SLUG: 3-567 William Rosenau/Terrorism
DATE=MARCH 4, 2003
/// Editors: This interview is available in Dalet under SOD/English News Now Interviews in the folder for today or yesterday ///
HOST: Pakistan says the suspected planner of the 2001 terror attacks on the United States -- Khalid Shaikh Mohammed -- has been turned over to U-S custody and flown out of the country. Since his arrest in Pakistan Saturday, the suspected senior al-Qaida member had been interrogated by U-S and Pakistani authorities. Authorities hope he will divulge details about al-Qaida's funding, future targets, and possibly the whereabouts of al-Qaida chief Osama bin Laden.
News Now's Rebecca Ward spoke to Political Scientist William Rosenau of the Rand Corporation about the importance of the arrest. He says Khalid Shaikh Mohammed's capture couldn't have happened without the help of Pakistan.
MR. ROSENAU: One thing that hasn't really been mentioned is what this shows us about the importance of cooperation internationally. There is no question that the CIA and the FBI were the ones who located him, who played a critical role and probably oversaw the arrest itself, but the Pakistanis also played a critical part. There is absolutely no way, I think, that we could have gone in there with our own people and grabbed him. The Pakistanis took some real political risks. I'm sure they're going to be feeling the heat domestically from the Islamists for doing this. Musharraf is, I think, really to be commended, as is the Bush administration for really keeping Pakistan on board. We simply can't apprehend these guys on our own. We need the Pakistanis and others to participate and to cooperate. So, I think that was a very, very good sign, the high level of Pakistani cooperation.
MS. WARD: How important is the arrest? Has it actually prevented any future terrorist attacks?
MR. ROSENAU: Well, I don't know whether it has prevented any attacks yet, although I think the expectation is that either his interrogation or, probably, more likely, the computers and other material they found in the house where he was living could provide some very, very important clues as to future attacks, particularly in places like the United States. So, I think there is also the sense that everyone needs to move very, very quickly, that this information is very time sensitive, that he may take steps during the interrogation to mislead the interrogators and put them off the trail. So, there is a sense that also this information is very perishable. So, there is a real sense of urgency right now.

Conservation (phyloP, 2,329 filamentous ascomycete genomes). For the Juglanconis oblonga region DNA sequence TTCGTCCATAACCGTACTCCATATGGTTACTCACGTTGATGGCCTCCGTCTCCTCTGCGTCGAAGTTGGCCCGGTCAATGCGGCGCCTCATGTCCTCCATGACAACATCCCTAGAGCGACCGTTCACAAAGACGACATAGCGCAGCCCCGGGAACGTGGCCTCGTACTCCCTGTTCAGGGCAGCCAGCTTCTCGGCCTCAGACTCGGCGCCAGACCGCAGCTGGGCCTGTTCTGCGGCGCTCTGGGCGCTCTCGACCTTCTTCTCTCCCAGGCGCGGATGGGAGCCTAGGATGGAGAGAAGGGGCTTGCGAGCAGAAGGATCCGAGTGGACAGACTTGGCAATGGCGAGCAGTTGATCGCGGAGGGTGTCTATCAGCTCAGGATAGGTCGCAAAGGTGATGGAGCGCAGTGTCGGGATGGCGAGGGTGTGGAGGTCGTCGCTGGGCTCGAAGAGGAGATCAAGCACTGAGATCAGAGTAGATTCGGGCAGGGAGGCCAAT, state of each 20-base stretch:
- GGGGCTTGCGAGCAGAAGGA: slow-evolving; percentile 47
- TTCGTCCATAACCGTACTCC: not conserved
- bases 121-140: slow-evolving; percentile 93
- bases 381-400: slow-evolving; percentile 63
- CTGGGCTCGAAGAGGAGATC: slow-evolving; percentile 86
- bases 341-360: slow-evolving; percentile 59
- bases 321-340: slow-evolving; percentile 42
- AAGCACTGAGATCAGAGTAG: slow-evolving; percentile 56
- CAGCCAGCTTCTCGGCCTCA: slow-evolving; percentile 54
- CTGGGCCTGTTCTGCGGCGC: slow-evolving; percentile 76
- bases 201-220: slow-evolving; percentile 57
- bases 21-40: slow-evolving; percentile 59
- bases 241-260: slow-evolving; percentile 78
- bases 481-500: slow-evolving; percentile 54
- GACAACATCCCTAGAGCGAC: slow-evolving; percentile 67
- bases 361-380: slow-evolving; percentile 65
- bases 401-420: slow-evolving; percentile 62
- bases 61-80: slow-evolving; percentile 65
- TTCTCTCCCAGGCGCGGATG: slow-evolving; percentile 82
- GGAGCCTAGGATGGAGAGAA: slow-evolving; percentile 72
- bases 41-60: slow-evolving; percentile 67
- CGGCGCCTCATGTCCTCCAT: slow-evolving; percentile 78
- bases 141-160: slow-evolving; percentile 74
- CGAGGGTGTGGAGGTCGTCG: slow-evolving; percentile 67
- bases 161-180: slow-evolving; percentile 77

MS. WARD: How difficult was it in tracking this man and how difficult is it in tracking other terrorist leaders?
MR. ROSENAU: I think it has been enormously difficult. The press accounts suggest that things like his talking on mobile phones was very important. I think there has also been some press accounts that the neighbors actually turned him in for a reward, which is also possible. So, it has been a very protracted process -- there's no question. I mean, finding any one individual, a person with great resources is able to hide his movements. There have been accounts that Khalid Shaikh Mohammed had some 60 aliases. One wonders how many passports he had. He has obviously changed his appearance. His wears glasses. He puts his glasses on, off. He shaves his beard~--~whatever. So, finding an individual is extremely difficult and very expensive and time consuming -- there's no question about that.
MS. WARD: So, what will happen to him now?
MR. ROSENAU: He will presumably undergo interrogation. There has been a lot of speculation about whether we would be doing the interrogating or turn him over to a third country that doesn't have the restrictions, moral and legal, on torture. I think Senator Rockefeller said over the weekend that was a possibility. And we've certainly done that in the past, although there is some concern that we would be violating the terms of the anti-torture treaty if we knowingly turn him over to a country where torture was routinely practiced. But I think, no matter what, our security personnel, FBI, CIA and others, will be spending months trying to get as much information as possible, although, as I said earlier, the shelf life of a lot of this information is going to be very, very short. So, the next few weeks will obviously be crucial.
MS. WARD: Senator Pat Roberts referred to him as a big fish, and I wonder how many other big fish there are besides Osama bin Laden.
MR. ROSENAU: Well, there is Dr. Zawahiri, the number 2, who, after Khalid Shaikh Mohammed, is probably the most important before [after ?] bin Laden. So, there are certainly those three, and a handful of others. But, no question that Khalid Shaikh Mohammed is the biggest fish by far, possesses enormous amounts of information on operations, the names of people in sleeper cells all over the world, someone with some real skills and capability. I think Zawahiri and bin Laden play other very, very important roles in the movement; Khalid Shaikh Mohammed is a guy who actually knows how to carry out the operations and knows how to plan operations. So, no question he was a very, very big fish indeed.
HOST: William Rosenau is a political scientist with the Rand Corporation here in Washington.
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